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Category:    Home > Reviews > Comedy > Drama > Relationships > Dysfuctional Family > Classical Music > String Instruments > Satire > D > Chicken With Plums (2011/Sony DVD)/A Late Quartet (2012/Fox Blu-ray)/Wunderkinder (2011/Umbrella Region 4 PAL Import DVD)

Chicken With Plums (2011/Sony DVD)/A Late Quartet (2012/Fox Blu-ray)/Wunderkinder (2011/Umbrella Region 4 PAL Import DVD)


Picture: C+/B-/C+†††† Sound: C+/B/C+†††† Extras: B-/C-/C-†††† Films: C+/C/C+



PLEASE NOTE: The Wunderkinder DVD is a Region 4 import PAL DVD, will only play on machines capable of such encoded discs and can be ordered from our friends at Umbrella Entertainment at the website address provided at the end of the review.



The idea of the arts in cinema has always spoke to high culture and allegedly denotes a pathway to better living, though that path can get distorted and three new releases, different as they can be, are all tied together by this theme and specifically string instruments.



Marjane Satrapi and Vincent Parnnaud (Persepolis) are back with a thoughtful, creative comedy in Chicken With Plums (2011) taking place in Iran, but is more of an international film than you might think.Nasser-Ali (Mathieu Amalric of Quantum Of Solace) is a musician trapped in an unhappy marriage and in need of a new violin.When his smart(er?) brother tells him the remarkable chance to buy a Stradivarius violin at a distant shop, he takes a bus ride there, even if he has to bring his hyperactive young son.Looks like the violin is the real article, but once he plays it, he intends to kill himself in less than a week!


Why?The film uses a elliptical narrative to show us the real love of his life, how his mother (Isabella Rossellini) pushes him into the marriage he lands up in (his wife is really nice, it is just they should not be together and it has ruined both of them) and along with some sometimes funny sides, this off-the-wall comedy drama has its moments and shows the Satrapi/Parnnaud team to be one of the few directing teams outside of The Coen Brothers who should be working together.


However, though this is a fine work, it is too over the top too often and the makers may have been too ambitious.Still, there are some great scenes and big laughs that make it worth a look and I look forward to the next Satrapi/Parnnaud release, surreal or not, because at least they take risks.


Extras include a feature length Satrapi/Parnnaud vying between two languages and a fun Satrapi/Parnnaud Tribeca Q&A appearance for the film.



Yaron Zilbermanís A Late Quartet (2012) is an outright drama with Philip Seymour Hoffman, Catherine Keener, Christopher Walken and Mark Ivanir as a longtime string quartet on the verge of breaking up.The first two players are married, Walken is having health issues and the remaining partner is teaching the coupleís daughter how to playÖ and more than just instruments.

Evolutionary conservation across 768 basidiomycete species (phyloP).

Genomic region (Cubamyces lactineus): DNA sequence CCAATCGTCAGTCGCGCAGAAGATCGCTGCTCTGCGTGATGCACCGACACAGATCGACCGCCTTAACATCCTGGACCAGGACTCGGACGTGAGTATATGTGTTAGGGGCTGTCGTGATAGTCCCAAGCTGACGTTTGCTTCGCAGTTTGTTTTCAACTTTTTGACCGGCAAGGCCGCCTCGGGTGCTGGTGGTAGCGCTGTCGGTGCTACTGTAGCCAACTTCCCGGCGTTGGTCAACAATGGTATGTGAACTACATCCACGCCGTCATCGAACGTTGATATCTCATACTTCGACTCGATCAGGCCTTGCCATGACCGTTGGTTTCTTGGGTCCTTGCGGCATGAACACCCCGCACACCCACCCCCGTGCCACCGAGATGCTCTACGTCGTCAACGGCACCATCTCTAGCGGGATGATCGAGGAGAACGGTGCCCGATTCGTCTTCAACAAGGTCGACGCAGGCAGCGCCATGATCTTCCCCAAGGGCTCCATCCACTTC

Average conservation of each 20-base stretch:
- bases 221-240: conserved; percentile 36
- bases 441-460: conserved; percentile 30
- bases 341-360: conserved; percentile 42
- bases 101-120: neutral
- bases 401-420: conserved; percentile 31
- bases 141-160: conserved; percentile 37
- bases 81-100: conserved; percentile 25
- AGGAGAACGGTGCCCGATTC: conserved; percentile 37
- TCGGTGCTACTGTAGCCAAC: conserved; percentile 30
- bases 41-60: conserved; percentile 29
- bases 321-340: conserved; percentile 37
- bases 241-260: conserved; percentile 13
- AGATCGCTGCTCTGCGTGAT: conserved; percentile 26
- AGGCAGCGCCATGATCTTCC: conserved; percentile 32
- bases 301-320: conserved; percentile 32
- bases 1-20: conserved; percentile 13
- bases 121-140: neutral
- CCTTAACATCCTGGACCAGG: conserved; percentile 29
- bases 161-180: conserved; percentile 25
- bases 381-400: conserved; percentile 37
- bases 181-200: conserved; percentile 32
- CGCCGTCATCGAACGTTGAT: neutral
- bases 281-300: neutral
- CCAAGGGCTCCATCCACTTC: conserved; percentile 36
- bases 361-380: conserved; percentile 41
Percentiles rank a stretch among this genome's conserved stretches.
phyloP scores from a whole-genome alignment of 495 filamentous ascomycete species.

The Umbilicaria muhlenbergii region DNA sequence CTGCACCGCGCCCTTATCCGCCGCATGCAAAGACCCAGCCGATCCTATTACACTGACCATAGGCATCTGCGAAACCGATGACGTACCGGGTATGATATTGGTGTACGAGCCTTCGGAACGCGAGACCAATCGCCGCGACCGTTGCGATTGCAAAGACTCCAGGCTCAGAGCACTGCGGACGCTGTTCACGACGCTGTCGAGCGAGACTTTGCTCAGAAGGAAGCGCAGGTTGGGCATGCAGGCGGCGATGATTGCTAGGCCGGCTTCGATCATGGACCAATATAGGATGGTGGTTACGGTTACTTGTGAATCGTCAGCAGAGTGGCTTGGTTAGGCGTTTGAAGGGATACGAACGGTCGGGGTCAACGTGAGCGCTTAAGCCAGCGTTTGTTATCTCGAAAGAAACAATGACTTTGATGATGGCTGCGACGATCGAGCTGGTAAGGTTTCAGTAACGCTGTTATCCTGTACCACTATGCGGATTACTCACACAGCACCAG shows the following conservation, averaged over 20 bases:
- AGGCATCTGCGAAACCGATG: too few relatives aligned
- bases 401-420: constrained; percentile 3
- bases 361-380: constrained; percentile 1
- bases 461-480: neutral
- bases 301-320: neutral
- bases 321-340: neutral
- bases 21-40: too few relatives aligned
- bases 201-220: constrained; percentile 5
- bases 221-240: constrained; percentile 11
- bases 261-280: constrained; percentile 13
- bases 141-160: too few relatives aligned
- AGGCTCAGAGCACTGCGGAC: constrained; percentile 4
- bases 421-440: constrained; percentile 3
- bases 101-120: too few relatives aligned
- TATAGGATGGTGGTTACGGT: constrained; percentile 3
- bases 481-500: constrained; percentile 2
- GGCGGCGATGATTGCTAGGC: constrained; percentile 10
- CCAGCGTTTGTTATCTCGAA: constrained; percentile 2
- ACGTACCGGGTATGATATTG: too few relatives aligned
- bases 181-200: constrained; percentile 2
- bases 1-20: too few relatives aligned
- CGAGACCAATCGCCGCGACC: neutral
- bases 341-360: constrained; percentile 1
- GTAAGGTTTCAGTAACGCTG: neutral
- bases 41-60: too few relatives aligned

I liked the set up, the locales and acting, but it is just that we have seen too much of this before, though the cast is top rate and the film is musically sound all around.The result of the viewing is that a great scene is followed by one or two that are too familiar and that is the pace of the entire 106 minutes.I just wish this had been shortened or expanded with scenes that tired to say and do more.Otherwise, fans of Classical Music and the actors here at least will want to see this one.A Making Of featurette called Discord & Harmony: Creating A Late Quartet is the only extra.



Marcus O. Rosenmullerís Wunderkinder (2011) is a yet another tale of music and The Holocaust, but with a twist.The title means child prodigy and of the three we have here, two are Jewish, but all of them are in the Soviet Union as war is about to break out from Hitler violating his non-aggression treaty (one of his biggest mistakes) with Stalin.A well done drama, the change of locale is a plus and gives us an idea of the similarities and some differences in how this comes to being and works out.


The film is told in flashback, which is too safe an approach for me, but there is also overlap with so many other films on the subject (Polanskiís The Pianist is a recent obvious example) and the script does not get into how Russia is and the USSR was the most anti-Jewish/Anti-German country around, though some would debate to what extents.Still, the acting is great, music fine and points of the story honest.


I was not familiar with any of the actors, but they are very good, the film always seems like the period it portrays and that makes Wunderkinder worth going out of your way for.A theatrical trailer is the only extra.


The 1080p 1.78 X 1 AVC @ 22 MBPS digital High Definition image transfer on Late Quartet is the best of the three releases here in playback quality, though it has some softness and motion blur here and there.The anamorphically enhanced 2.35 X 1 image on Plums and 1.85 X 1 PAL image on Wunderkinder can be soft and have some softness issues, but are pretty good considering the format and would both likely look better on Blu-ray.


The DTS-HD MA (Master Audio) 5.1 lossless mix on Late is by far the best of the three films here sonically with well-recorded music and a surprisingly consistent soundfield, while the lossy Dolby Digital 5.1 mixes on the DVDs of not have the soundfields I would have liked them to have and also have sound that is towards the front speakers a bit more than expected, but they both have fine surround moments and wondered how much better they could sound in lossless audio presentations.Needless to say all three productions are professional all around.



As noted above, you can order the import DVD version of Wunderkinder exclusively from Umbrella at:





-†† Nicholas Sheffo


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